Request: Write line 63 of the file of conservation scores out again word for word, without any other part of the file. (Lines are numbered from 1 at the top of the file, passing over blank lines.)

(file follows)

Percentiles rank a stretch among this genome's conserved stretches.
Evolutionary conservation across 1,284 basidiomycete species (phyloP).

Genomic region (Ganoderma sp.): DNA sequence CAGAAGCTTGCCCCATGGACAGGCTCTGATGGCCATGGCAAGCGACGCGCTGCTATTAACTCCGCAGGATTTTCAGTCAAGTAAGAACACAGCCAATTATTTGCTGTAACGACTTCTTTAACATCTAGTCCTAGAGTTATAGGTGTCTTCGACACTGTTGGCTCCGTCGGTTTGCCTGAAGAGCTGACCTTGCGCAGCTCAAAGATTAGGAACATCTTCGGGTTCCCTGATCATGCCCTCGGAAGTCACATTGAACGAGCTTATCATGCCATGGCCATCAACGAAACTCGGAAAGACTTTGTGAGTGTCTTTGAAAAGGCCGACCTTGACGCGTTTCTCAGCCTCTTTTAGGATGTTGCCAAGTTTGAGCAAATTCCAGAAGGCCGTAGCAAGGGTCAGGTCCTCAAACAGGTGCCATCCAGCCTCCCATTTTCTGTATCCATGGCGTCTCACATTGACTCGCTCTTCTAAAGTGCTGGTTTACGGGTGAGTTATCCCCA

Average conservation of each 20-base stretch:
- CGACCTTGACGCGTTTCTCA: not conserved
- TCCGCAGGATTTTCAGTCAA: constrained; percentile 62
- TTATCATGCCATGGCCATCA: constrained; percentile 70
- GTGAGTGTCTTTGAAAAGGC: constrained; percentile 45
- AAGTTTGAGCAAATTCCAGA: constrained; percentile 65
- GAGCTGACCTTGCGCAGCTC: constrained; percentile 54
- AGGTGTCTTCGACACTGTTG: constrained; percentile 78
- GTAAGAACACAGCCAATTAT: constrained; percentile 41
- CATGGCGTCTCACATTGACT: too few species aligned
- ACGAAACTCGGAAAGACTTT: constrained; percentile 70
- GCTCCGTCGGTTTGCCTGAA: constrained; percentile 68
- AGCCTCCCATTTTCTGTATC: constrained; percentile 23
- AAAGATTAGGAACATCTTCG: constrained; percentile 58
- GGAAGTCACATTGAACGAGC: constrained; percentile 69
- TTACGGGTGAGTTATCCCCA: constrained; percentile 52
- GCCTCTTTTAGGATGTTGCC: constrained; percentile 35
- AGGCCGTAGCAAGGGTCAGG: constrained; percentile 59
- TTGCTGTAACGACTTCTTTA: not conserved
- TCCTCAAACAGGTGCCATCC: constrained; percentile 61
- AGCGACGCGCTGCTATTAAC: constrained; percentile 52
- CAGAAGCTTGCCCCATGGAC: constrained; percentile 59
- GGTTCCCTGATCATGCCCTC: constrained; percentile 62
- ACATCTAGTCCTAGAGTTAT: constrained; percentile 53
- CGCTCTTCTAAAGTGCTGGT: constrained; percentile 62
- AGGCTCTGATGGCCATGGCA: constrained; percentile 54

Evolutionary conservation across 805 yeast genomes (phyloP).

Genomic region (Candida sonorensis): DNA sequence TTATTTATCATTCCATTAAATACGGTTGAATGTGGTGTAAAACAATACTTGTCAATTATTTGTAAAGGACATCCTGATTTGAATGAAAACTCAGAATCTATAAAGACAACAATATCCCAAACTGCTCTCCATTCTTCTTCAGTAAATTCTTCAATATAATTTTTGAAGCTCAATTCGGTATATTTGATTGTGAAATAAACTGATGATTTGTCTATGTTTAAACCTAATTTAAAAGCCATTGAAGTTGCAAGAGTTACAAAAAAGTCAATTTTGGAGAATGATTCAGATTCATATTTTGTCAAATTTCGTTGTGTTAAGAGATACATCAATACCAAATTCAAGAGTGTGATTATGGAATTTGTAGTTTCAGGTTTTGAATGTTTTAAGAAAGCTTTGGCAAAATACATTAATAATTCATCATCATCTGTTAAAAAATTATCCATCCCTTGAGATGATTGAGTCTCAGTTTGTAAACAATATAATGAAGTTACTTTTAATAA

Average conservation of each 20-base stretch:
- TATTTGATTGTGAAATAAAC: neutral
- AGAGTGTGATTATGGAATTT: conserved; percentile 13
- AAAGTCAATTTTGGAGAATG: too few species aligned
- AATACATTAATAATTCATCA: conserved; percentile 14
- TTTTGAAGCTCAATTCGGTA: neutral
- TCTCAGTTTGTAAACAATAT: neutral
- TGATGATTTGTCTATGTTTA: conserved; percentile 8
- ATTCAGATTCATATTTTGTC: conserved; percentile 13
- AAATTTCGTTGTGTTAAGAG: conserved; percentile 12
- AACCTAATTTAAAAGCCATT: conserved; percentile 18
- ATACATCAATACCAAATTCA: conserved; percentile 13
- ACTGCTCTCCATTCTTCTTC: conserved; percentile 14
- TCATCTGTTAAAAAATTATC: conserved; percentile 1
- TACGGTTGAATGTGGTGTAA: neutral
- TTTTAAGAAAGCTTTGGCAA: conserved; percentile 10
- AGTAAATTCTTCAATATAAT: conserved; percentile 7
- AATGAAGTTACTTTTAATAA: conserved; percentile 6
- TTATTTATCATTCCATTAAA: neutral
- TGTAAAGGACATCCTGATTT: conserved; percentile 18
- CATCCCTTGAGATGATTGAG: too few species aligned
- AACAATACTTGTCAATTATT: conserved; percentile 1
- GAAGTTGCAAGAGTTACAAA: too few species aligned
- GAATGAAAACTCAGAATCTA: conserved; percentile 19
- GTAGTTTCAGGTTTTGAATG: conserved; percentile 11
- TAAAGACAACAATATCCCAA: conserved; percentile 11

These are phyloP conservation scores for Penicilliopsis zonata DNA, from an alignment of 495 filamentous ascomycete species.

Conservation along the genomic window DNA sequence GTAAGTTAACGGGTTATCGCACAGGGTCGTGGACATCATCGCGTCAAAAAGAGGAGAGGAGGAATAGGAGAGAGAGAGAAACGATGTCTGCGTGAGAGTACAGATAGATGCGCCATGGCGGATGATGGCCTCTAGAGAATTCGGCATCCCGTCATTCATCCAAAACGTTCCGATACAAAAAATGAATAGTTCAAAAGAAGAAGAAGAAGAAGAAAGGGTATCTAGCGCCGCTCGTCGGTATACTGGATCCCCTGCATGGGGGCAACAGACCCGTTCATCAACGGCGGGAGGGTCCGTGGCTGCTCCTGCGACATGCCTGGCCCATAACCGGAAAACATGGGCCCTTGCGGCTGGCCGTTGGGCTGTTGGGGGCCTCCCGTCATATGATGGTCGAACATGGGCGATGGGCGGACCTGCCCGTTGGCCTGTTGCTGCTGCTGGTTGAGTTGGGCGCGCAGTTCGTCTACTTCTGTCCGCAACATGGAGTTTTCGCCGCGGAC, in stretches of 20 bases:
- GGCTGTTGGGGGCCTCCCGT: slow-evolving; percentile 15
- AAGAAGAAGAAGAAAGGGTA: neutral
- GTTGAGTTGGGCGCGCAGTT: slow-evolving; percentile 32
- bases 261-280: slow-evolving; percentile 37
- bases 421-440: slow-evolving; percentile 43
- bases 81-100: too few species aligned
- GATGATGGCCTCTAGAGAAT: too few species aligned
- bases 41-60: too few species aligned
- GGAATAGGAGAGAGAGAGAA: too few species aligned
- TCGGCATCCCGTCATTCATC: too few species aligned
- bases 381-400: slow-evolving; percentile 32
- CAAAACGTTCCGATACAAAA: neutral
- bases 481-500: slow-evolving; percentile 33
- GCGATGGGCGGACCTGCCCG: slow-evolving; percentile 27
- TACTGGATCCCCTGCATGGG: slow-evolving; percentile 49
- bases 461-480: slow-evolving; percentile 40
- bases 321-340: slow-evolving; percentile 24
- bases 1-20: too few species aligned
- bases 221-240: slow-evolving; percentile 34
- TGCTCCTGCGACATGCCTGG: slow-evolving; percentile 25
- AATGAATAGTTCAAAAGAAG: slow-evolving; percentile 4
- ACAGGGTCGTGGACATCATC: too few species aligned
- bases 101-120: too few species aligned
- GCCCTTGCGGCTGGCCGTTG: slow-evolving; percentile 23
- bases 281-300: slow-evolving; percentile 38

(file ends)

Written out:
- bases 261-280: slow-evolving; percentile 37